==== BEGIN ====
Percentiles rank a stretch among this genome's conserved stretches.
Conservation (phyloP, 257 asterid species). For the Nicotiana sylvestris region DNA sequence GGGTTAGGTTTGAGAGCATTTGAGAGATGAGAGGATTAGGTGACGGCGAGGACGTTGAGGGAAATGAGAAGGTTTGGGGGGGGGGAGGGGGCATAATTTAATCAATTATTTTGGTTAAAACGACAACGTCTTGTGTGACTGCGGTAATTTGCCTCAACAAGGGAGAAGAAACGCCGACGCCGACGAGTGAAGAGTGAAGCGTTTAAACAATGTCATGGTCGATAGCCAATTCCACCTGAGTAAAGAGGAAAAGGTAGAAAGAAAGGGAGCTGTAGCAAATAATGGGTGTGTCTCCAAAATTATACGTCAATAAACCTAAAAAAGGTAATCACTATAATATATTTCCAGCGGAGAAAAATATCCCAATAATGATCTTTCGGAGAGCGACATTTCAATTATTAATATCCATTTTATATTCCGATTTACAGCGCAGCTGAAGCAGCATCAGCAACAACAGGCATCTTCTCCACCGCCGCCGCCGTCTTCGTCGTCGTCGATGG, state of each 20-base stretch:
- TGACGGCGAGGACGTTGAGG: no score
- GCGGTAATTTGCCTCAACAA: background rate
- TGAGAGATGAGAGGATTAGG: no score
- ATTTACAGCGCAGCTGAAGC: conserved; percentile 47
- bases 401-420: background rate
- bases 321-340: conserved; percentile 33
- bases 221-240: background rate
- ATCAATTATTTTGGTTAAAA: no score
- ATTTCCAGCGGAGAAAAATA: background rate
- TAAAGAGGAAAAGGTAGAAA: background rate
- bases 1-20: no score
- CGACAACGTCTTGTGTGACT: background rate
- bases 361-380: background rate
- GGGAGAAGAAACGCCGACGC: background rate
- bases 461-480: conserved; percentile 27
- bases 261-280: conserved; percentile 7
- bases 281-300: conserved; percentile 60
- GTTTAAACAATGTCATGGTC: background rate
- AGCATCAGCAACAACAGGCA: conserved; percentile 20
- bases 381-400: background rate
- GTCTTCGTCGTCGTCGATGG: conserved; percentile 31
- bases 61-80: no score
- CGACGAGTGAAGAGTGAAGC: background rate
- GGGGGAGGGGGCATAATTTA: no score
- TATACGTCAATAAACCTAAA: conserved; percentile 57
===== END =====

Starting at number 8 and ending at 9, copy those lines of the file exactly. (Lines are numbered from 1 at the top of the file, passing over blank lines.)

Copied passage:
- bases 321-340: conserved; percentile 33
- bases 221-240: background rate